NASA moon mission to pave way for humans’ return

May 22nd, 2009 - 7:43 am ICT by IANS  

Hubble Space Telescope Washington, May 22 (DPA) US space agency NASA has said it is ready to send two missions to the moon in a launch next month that will set the course for the resumption of human lunar exploration.
The Lunar Reconnaissance Orbiter (LRO) and Lunar Crater Observation and Sensing Satellite (LCROSS) are to launch aboard a single rocket June 17.

Together they will send data back to NASA to help scientists find the best location for a spacecraft landing to bring humans to the moon.

The moon would eventually serve as a jumping off platform for exploring Mars, according to NASA’s long-term objectives as set by former president George W. Bush.

The LRO will orbit the moon, taking the most detailed images yet of the lunar surface, creating three-dimensional maps that are accurate to within one metre, showing details as small as boulder. It will measure radiation on the surface to scout for possible dangers to astronauts.

“We have much better maps of Mars than we have of our own moon’s polar regions,” said Craig Tooley, project manager for the LRO mission.

The lunar poles are the likely landing targets for a potential manned spacecraft.

The LCROSS will focus on determining whether water could be hidden in the shadowy craters of the moon near its poles.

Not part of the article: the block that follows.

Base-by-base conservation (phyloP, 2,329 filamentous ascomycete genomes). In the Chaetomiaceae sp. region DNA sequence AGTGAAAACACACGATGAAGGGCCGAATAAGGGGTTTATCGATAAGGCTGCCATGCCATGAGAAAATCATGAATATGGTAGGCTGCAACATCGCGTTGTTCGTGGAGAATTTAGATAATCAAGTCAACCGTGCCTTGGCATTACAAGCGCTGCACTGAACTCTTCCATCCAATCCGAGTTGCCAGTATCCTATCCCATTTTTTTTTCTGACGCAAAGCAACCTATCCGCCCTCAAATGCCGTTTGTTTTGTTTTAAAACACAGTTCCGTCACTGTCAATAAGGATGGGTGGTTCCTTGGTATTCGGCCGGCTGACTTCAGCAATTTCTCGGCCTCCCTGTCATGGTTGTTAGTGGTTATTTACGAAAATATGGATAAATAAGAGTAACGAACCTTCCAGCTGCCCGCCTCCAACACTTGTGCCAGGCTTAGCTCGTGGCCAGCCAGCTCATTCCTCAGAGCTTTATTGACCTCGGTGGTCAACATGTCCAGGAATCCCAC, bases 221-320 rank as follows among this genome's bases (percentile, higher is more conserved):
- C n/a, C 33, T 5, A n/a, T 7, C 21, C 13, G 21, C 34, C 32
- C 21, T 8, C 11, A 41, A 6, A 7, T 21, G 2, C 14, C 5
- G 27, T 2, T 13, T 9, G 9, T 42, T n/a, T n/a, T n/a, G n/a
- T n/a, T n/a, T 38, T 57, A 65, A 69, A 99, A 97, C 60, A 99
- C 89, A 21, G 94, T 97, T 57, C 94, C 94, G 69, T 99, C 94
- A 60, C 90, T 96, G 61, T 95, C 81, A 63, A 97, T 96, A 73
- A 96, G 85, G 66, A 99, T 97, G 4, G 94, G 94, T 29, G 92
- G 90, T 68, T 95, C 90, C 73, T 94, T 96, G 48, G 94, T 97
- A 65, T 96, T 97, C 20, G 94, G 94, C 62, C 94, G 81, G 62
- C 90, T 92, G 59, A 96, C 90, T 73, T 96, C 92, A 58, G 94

An earlier lunar satellite found high levels of hydrogen in the atmosphere near the poles, a hint that water could be present.

NASA scientists said that it is possible for frozen water to have remained in the moon’s craters for billions of years, because the bottoms of the craters are never reached by sunlight, which would cause ice to evaporate and vanish in the thin lunar atmosphere.

The LCROSS is to separate into two parts that will crash into a dark crater. The first part will send up a cloud of dust to be measured by a second, trailing device that will also crash in the moon.

Images of the impact will also be captured by the orbiting LRO, as well as the Hubble Space Telescope and other telescopes on Earth.

The composition of the material kicked up by the impact will help scientists deduce whether water is present.

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